My doc told me, because of my poor health and low immunity, 'forget about having an implant'.
I got a bit bitter with him, but when I actually had my first dead teeth pulled off (they had root canal treatments), the surprised expression of the surgeon told me there was something wrong...
He found that my jawbones were mushy, barely any solid substance there, and used a tiny SPOON to scoop what was there and showed me ... : a slimy awful jelly, that was once my jawbone.
My dead tooth had been infected for decades probably, and I had no more jawbone to put any implant, anyway.
I don't know how my lyme doctor knew about it before the tooth was pulled, but as he comes with patients to the surgeon (yes, he does come with us), he has been doing that for more than a decade, and he must know, by experience, that his bad lyme patients have little chance to get implants...
Anyway, I pulled 7 teeth in total, all dead, most with root canals, and had NONE with healthy jawbone.
All 7 were infected.
Not all had mushy jawbone, but the ones which still had some bone under, were not solid.
Again the surgeon had that strange look of surprise, as he drilled into the jawbone for cleaning, but found that my jawbone was porous, not solid, like chalk...
No way to get an implant in this case. Not a single implant. I would need bone implant before doing any teeth implant.
And the story of infected bones is true.
If the patient does not have his jaw bones cleaned (under the root canal or dead tooth), there is high chance of implant failure, as infection progresses, and the implant falls off.
At least, that is what my lyme doc told me...
Having said that, some people seem to have no problems with zirkonium implants!
I guess, it all depends on cleaning the jawbone well, and on their health status.
" How corrupt the ADA must be to continue to say that amalgam usage is safe! "
Well, this conspiracy of expensive mouth-plumbers does not want to restrained in its malpractices and certainly not to be sued and seen as it is : criminal and pseudo-scientific.
The story is similar regarding the practice of root canal treatments.
The mentioned book by Kulacz and Levy also brilliantly responds to nonsense the ADA puts out.
In addition it is absolutely worth reading for anyone that have had or one day may have a tooth pulled or a root canal done.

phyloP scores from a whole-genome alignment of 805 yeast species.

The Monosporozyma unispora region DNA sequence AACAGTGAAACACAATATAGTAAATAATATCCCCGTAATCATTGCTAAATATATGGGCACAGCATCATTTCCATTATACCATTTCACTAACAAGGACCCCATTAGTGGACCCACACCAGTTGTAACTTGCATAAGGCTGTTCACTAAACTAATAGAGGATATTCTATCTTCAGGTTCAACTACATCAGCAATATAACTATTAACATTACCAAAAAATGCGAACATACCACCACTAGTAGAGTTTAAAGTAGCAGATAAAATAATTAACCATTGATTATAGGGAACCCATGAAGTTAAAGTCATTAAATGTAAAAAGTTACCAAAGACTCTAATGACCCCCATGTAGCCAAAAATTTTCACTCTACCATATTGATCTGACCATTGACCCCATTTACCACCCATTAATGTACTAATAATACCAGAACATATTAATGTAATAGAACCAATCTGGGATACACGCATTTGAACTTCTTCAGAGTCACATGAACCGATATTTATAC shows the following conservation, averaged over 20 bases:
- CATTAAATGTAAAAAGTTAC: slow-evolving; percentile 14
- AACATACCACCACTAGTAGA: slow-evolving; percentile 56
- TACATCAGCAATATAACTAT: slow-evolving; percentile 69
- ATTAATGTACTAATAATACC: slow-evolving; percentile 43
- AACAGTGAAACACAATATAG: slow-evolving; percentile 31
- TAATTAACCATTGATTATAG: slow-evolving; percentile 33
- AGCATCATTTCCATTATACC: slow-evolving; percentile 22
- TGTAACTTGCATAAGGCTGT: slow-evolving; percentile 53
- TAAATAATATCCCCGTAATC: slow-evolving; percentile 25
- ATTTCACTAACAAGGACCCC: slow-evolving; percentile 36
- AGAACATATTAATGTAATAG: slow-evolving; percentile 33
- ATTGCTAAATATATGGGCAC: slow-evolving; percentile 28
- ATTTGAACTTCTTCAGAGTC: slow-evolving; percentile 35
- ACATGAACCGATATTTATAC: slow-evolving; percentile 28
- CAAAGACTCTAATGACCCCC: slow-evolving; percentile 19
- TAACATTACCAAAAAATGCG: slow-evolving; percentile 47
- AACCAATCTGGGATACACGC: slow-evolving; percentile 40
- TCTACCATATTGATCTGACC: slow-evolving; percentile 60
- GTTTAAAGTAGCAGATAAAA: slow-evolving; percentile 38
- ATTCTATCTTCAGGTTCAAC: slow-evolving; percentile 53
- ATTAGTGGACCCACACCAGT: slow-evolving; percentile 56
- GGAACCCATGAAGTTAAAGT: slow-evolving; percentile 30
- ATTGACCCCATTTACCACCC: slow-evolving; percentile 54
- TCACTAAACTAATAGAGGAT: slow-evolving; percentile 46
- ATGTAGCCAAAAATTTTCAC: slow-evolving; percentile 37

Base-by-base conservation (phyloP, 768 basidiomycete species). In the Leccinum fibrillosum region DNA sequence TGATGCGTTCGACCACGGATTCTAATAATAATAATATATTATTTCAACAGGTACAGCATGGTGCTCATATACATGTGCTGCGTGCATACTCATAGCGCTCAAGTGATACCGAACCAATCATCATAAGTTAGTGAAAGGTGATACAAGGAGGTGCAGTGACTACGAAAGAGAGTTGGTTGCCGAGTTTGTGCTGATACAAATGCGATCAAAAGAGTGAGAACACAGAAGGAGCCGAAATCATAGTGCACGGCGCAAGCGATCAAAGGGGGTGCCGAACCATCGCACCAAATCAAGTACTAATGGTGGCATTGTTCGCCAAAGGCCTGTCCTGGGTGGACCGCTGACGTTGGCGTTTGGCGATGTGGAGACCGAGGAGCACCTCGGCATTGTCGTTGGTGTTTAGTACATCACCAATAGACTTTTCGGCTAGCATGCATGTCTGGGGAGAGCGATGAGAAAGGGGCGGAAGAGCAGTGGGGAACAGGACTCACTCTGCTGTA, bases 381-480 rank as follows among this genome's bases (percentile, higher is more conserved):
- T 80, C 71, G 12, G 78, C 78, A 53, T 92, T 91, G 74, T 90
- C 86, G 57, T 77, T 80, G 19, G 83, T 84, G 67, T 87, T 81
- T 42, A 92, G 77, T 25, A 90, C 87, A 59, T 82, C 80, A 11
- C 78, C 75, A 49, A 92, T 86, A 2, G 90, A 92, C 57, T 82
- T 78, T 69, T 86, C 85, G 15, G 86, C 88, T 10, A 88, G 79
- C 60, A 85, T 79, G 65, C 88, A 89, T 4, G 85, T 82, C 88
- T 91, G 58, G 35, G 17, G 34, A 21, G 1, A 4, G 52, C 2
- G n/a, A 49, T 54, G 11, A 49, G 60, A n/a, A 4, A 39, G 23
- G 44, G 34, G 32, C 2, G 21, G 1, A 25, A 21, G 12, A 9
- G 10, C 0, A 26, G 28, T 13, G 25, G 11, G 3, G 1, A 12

Regarding mercury poisoning, i read that in the first half of 19th century mercury was given to any ill person by the medical authorities.
Even women who merely spoke up for themselves were considered ill ( "hysteric" ) and in need for this medicine.
People, then still less enslaved and brainwashed sheeple than nowadays, at one point turned their back on the medical academics and for 25 years there was little business for the latter, till they changed their strategy in order to fool, butcher and exploit their fellow men again.
Mercury poisoning not only can cause ( or contribute to ) electromagnetic hypersensitivity but as well a number of other vulnerabilities or health issues like autism, cancer, neurological disorders ( often diagnosed as psychological ones ), memory loss, infections, fatigue ( etc ).
Jinna, you have been still lucky to finally find a good surgeon that cleaned out that " slimy awful jelly, that was once my jawbone ".
Such spots often also form within the bone after a tooth is pulled without removing the ligament and any infected bone around the root.
Within these weakened or dissolved areas ( often called "cavitations" ) anaerobic bacteria can flourish, continuously producing extremely toxic waste, causing a heavy burden and leading possibly even to death, while few people will connect the dots and name the main culprit.
The zirconia implants are in general pretty expensive anyway and even if they do not fail within a longer period, chances are that an infection near the implant remains unnoticed.
Removable non-metal dentures do not have these disadvantages.